On Wednesday, Aug. 28, the National Energy Board (NEB) became the Canada Energy Regulator (CER). For further information please visit our Implementing the Canadian Energy Regulator Act information page
The Canada Energy Regulator is committed to providing information on the safety of the pipelines and facilities it regulates. When the CER approves a project, the approval may require companies to meet a number of conditions.
Conditions compliance table
The CER has produced a table showing conditions from projects approved between 2010 and 2019. This table lists conditions by company and by specific approval number. It also shows the current status of each condition. Updates to the information will be made regularly.
About Condition Compliance
What is a condition?
Conditions are requirements that a company must complete to be allowed to construct, operate and abandon a project. A large portion of the CER’s compliance work focuses on overseeing companies to make sure they comply with the conditions the CER has set.
What does a condition do?
Conditions reduce possible risks identified during the application process. The conditions apply during various stages of a project’s life cycle:
- before construction
- during construction
- before or during operation of the project
- during or after abandonment of the project
Why do conditions exist?
Projects must be designed, constructed and operated safely, protecting human health and the environment. Conditions are put in place to keep companies responsible for making sure their pipelines and power lines are planned, built, operated, and abandoned safely; protecting the environment and respecting the rights of those affected by their presence.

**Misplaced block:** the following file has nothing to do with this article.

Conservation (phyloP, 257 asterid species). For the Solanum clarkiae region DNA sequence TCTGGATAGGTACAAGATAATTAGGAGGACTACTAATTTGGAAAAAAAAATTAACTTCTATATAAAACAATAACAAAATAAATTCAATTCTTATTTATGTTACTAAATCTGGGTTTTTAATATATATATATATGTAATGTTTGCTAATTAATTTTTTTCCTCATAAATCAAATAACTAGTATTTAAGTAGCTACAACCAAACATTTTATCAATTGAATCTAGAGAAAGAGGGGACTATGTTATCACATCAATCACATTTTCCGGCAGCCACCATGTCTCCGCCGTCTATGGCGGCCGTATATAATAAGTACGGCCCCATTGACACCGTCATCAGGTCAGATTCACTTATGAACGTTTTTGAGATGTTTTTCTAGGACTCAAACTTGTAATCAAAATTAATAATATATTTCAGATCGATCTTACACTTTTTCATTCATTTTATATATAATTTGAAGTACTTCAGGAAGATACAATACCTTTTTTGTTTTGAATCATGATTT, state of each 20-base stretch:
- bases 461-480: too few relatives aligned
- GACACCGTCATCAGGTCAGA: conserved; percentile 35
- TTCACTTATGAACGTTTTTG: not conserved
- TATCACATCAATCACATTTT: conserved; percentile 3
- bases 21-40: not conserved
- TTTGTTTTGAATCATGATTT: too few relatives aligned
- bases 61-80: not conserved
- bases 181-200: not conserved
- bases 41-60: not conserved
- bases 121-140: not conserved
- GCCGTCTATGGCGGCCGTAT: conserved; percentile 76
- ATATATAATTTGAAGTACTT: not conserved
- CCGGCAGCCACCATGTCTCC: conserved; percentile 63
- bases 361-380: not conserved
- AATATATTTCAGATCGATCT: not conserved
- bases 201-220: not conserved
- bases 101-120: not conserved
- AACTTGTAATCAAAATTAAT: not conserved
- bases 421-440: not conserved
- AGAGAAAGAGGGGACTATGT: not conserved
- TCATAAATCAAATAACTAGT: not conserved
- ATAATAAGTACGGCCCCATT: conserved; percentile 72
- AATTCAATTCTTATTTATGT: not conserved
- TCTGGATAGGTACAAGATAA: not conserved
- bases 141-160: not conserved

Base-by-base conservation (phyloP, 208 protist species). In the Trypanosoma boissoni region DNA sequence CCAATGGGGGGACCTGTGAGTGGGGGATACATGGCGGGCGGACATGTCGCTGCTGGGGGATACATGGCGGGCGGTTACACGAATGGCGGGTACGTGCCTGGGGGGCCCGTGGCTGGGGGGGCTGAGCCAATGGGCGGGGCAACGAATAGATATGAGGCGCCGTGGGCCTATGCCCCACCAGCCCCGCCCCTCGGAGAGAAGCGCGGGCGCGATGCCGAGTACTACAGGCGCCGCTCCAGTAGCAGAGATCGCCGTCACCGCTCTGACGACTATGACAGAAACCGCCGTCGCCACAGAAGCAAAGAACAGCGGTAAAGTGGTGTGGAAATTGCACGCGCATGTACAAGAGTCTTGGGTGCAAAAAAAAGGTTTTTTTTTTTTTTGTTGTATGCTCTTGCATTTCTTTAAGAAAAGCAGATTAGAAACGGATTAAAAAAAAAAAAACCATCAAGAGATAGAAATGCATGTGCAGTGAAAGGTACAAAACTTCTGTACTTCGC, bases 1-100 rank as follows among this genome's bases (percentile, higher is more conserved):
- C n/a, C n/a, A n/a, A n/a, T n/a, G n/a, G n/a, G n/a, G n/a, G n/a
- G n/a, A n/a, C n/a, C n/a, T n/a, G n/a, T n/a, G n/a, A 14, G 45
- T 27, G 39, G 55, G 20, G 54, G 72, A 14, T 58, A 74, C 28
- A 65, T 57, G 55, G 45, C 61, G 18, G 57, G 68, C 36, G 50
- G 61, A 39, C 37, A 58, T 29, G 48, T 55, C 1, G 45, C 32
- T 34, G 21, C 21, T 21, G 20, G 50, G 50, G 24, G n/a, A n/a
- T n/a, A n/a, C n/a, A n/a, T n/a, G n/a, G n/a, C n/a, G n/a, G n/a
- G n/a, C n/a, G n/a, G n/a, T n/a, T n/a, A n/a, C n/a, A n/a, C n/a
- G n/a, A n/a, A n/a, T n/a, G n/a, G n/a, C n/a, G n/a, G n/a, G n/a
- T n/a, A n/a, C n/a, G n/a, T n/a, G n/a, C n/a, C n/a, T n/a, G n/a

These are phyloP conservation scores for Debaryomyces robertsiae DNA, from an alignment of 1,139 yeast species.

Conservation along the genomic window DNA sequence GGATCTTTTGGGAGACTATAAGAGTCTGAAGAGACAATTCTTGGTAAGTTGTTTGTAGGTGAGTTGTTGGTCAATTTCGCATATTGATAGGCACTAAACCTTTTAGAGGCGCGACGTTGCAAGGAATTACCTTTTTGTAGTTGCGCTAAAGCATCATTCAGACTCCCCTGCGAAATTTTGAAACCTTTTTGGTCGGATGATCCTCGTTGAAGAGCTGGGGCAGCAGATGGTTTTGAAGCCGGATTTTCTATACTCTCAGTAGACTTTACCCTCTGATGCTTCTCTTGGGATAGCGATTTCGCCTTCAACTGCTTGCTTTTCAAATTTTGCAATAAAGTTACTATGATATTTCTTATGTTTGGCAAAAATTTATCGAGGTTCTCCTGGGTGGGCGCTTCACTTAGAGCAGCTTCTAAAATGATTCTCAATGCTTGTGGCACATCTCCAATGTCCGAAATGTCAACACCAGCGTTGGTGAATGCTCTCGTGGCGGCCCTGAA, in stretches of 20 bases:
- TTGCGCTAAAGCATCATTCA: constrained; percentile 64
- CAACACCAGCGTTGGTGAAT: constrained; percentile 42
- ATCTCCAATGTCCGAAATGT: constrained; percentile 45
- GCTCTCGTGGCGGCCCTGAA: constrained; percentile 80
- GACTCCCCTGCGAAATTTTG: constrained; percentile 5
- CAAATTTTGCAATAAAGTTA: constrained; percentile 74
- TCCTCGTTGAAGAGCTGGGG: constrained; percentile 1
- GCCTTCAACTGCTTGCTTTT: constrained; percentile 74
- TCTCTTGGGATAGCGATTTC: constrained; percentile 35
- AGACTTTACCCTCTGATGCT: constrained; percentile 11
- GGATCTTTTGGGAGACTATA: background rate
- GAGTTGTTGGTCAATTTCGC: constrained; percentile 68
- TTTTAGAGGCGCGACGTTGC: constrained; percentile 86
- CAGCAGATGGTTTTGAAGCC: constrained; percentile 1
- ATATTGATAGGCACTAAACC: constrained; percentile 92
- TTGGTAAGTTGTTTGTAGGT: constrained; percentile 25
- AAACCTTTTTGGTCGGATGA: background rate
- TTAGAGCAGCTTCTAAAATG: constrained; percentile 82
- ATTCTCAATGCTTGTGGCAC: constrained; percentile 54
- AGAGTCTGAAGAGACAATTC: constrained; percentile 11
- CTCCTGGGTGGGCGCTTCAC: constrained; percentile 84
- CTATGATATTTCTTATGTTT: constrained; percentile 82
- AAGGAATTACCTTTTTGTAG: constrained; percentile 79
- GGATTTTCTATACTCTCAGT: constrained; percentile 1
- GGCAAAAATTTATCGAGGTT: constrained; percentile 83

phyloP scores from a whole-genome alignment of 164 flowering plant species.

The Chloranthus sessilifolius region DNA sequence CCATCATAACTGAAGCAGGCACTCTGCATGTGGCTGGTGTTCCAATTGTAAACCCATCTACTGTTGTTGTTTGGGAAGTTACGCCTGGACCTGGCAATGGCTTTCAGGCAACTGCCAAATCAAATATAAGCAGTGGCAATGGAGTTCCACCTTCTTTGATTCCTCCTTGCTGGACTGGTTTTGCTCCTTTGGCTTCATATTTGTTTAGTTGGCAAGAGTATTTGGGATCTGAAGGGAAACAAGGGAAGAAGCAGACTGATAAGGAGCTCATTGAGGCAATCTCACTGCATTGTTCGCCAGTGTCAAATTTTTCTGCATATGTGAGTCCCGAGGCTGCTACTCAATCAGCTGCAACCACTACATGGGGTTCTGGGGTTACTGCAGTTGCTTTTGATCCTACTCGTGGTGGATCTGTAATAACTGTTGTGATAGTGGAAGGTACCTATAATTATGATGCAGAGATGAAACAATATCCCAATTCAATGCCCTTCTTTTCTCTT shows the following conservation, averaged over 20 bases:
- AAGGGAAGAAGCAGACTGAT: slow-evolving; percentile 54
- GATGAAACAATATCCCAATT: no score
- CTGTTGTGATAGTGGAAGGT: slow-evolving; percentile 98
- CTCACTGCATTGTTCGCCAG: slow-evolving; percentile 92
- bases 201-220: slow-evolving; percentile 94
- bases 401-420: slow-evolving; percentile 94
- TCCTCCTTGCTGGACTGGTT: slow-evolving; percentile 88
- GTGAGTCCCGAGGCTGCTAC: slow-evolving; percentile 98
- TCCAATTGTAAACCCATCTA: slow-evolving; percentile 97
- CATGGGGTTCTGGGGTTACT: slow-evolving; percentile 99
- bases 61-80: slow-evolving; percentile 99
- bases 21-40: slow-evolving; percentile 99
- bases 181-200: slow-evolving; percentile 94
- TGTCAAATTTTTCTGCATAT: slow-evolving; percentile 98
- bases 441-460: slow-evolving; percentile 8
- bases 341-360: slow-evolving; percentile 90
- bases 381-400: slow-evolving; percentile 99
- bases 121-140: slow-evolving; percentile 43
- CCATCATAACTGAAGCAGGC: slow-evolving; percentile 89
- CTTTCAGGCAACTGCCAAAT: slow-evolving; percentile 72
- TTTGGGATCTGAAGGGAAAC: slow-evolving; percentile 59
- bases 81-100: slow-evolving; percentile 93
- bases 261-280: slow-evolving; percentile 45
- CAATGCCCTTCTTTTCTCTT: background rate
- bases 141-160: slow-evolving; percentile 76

How are conditions made?
Conditions are project-specific. The CER sets them during the application process to reduce risks and ensure safety for the construction and operation of a company’s project. They may be imposed for a variety of other reasons, such as requiring a company to submit:
- environmental protection plans
- construction schedules
- species-specific studies
- mitigation and monitoring documentation
- employee training programs and manuals
When is a company required to meet its conditions?
Condition timelines are project-specific. The CER can impose conditions throughout the life cycle of the project. Sometimes, companies must meet conditions before they can begin a new project or a new phase of a project.
How does the CER verify condition compliance?
The CER is responsible for verifying compliance with its project requirements. It does this through:
- management system audits
- compliance meetings
- manual or report reviews
- emergency response exercise evaluations
- information requests
- information submissions
More information on the CER’s Compliance Verification Toolkit is available in Section III of the CER's Regulatory Framework web page.
What if a company does not meet the condition?
Companies are required to comply with conditions. Where companies are found to be in non-compliance, the CER requires them to return to compliance and may take enforcement action. More information on our enforcement approach and toolkit can be found in the CER's Enforcement Policy.
What does it mean if a condition is ‘In-Progress’?
In-Progress conditions are ones that the CER continues to monitor and follow up. This happens when:
- a project is not completed and it has conditions that have not been completed
- a project has a post-construction condition, but construction has not yet been completed
- the CER has not yet received condition filings
- the CER has received the condition filings but they do not meet the requirements
What does it mean if a condition is ‘Closed’?
This means that the condition has been met, and no further submissions from the company are required.
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